Rett Syndrome

What is Rett Syndrome?

Rett Syndrome is a rare regressive neurological disorder that usually affects only girls.  Girls with Rett Syndrome appear to develop normally until six to eighteen months of age when they start to lose acquired skills. This begins with the loss of communication skills and purposeful use of their hands and is followed by progression to unusual movements such as hand washing, disturbances in gait and slowing of head growth.  Seizures and breathing problems may also appear.  Rett syndrome affects one in every 10,000-15,000 live-born female babies. It is caused by a gene mutation that occurs spontaneously.

How many children have Rett Syndrome?

Rett Syndrome affects one in every 10,000 – 15,000 live-born female babies in all racial and ethnic groups worldwide.

What causes Rett Syndrome?

Rett Syndrome is caused by a MECP2 gene mutation. Since the disorder usually occurs spontaneously, there is less than a 1% risk of another child in the same family being born with Rett Syndrome.

How is Rett Syndrome Diagnosed?

Rett Syndrome is diagnosed by a combination of clinical observation for typical signs and symptoms and a genetic test to search for the MECP2 mutation on the child’s X chromosome.

Stages of Rett Syndrome

Stage 1 – Early onset. Around 6 – 18 months of age the baby may show less eye contact and lose interest in their toys. There may also be delays in sitting and crawling. Hand-wringing and slowed head growth may begin.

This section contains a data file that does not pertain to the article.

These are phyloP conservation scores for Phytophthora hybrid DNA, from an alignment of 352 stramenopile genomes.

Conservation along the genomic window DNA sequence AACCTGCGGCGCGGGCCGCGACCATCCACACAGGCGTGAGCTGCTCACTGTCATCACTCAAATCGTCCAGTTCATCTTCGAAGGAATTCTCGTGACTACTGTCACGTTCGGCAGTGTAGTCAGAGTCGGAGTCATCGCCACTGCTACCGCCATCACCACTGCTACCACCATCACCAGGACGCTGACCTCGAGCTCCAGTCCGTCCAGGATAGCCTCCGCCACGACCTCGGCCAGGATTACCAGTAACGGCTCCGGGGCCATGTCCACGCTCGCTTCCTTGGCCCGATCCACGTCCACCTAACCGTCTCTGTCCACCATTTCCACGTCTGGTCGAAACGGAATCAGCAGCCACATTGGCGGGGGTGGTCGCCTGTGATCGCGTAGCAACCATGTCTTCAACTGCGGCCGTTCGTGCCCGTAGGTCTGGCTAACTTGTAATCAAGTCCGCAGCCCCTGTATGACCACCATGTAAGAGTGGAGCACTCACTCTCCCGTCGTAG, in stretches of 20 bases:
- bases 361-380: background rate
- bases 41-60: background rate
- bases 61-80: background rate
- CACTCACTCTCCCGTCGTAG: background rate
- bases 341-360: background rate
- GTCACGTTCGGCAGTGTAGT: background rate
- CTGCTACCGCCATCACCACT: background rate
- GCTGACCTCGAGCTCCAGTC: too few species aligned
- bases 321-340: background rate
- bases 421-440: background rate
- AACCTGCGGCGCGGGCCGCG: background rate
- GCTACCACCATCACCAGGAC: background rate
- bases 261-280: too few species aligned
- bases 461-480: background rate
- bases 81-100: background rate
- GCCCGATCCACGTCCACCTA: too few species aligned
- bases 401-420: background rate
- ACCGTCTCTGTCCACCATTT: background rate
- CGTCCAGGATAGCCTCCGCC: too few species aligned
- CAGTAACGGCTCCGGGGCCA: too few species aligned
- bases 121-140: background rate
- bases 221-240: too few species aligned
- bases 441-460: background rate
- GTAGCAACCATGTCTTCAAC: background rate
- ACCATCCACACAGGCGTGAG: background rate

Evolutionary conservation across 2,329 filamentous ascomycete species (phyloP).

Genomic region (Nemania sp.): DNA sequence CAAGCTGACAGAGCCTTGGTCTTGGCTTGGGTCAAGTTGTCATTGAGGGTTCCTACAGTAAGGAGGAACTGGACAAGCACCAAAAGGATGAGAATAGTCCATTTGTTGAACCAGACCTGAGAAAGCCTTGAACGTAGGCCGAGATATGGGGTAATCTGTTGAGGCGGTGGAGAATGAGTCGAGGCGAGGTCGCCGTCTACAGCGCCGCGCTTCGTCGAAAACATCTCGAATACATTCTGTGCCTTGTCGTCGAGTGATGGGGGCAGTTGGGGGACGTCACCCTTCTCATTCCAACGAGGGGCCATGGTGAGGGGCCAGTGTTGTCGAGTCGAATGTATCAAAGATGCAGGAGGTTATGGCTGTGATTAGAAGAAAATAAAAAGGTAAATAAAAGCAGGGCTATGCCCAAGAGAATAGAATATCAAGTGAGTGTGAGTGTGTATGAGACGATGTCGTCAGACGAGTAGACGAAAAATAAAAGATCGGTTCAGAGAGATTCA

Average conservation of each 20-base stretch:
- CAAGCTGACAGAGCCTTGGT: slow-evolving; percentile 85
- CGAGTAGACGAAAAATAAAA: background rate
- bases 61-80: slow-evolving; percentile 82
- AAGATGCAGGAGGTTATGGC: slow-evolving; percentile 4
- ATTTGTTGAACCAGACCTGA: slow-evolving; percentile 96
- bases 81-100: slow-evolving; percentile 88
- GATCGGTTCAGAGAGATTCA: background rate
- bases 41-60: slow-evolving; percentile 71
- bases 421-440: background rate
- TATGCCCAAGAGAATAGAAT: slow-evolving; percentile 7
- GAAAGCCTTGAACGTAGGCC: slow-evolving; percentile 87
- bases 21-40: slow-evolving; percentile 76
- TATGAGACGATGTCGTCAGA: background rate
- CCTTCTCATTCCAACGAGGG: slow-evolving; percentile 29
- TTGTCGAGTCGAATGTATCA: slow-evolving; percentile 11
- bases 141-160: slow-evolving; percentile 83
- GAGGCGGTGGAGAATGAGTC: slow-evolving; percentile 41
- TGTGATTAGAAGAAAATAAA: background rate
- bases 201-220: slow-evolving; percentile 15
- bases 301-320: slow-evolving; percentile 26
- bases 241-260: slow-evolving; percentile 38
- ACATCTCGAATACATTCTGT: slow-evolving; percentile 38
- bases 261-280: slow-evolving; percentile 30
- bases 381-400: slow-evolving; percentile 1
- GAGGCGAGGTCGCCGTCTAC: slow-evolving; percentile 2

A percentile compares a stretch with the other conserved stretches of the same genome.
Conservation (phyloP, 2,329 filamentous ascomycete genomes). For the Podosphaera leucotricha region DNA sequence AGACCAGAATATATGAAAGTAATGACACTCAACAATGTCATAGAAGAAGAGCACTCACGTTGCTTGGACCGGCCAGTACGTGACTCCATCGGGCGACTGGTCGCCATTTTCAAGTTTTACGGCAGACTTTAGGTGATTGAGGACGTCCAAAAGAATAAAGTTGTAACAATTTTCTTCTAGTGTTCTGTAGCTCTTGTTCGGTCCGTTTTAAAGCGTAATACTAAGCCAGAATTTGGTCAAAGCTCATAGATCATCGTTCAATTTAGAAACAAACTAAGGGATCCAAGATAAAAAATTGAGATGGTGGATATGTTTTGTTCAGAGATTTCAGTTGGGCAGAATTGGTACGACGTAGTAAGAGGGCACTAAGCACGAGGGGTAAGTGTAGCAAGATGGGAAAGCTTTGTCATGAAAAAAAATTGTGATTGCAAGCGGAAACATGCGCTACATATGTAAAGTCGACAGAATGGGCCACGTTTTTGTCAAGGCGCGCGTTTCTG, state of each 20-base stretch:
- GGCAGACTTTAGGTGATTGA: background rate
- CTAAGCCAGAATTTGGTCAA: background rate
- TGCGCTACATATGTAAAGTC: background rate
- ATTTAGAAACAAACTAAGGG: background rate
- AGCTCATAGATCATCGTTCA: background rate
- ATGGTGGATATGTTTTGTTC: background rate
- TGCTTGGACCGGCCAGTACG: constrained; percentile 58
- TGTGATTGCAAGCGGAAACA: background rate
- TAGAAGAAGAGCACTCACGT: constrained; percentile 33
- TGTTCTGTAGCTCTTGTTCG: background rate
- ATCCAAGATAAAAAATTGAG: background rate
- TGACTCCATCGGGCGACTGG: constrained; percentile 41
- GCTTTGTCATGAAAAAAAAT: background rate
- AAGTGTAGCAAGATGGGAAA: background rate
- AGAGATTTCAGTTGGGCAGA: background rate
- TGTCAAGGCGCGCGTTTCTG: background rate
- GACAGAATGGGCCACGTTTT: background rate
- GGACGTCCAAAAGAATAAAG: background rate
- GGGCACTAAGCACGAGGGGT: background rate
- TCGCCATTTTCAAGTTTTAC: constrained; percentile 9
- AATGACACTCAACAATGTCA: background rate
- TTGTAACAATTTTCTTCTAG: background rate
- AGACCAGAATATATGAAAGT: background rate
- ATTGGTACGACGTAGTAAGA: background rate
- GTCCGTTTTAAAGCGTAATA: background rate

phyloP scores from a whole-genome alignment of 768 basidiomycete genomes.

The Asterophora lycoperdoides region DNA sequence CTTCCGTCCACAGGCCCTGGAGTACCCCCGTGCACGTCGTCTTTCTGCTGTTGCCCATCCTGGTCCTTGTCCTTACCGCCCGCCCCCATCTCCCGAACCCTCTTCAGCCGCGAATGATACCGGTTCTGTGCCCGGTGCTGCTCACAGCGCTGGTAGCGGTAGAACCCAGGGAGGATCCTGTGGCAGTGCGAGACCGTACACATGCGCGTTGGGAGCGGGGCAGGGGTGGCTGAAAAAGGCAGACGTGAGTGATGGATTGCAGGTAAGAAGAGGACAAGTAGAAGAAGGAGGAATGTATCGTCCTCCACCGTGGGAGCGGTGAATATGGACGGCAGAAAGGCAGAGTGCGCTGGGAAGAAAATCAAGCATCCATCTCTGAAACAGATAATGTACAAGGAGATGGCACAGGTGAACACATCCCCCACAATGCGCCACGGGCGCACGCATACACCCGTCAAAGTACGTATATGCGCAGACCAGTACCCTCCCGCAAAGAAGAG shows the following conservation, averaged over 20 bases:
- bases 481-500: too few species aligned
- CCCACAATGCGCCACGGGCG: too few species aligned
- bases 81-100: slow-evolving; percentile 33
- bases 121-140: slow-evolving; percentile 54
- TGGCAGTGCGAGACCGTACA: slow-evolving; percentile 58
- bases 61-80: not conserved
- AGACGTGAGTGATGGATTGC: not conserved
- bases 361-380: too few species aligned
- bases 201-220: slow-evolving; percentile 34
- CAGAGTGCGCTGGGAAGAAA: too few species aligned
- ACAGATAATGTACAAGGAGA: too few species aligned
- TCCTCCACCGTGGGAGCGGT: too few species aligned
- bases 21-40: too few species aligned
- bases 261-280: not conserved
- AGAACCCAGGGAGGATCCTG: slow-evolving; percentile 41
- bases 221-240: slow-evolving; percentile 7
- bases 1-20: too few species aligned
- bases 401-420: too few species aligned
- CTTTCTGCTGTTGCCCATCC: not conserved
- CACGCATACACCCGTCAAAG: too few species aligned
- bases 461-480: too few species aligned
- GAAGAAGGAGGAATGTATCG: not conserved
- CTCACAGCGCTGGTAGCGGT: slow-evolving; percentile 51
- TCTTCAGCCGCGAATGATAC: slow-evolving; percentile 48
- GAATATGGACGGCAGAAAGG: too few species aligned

Stage 2 – Rapid decline. Between ages 1-4, the child may lose purposeful hand skills and spoken language. More disturbing hand movements (wringing, clapping, tapping and frequent hands in the mouth) may accelerate. Breathing problems including sleep apnea and hyperventilation may begin. Many girls with Rett Syndrome may have autistic‐like symptoms in the areas of social interaction and communication. Walking and balance may be unsteady and decreased head growth becomes noticeable.

Stage 3 – Plateau stage: Between 2-10 years of age, apraxia, motor problems and seizures may be prominent, but alertness, attention span and communication skills may improve. Some girls with Rett Syndrome stay in Stay 3 for the rest of their lives.

Stage 4 – Late motor deterioration stage: Girls in this stage may have reduced mobility, scoliosis, muscle weakness, spasticity and increased muscle tone leading to abnormal positioning of their limbs or the top of their body.

Treatment for Rett Syndrome

Although there is no cure for Rett Syndrome, many girls with this disorder live into middle age. Treatment is supportive and focuses on managing symptoms like seizures and breathing problems. Occupational therapy may be helpful in life skills development. Physical therapy and hydrotherapy may improve mobility. Federal research is underway to develop better methods of diagnosis and new therapies to manage symptoms of Rett Syndrome.

Fact Sheet by:

Birth Defect Research Children, Inc.
www.birthdefects.org

Comments are closed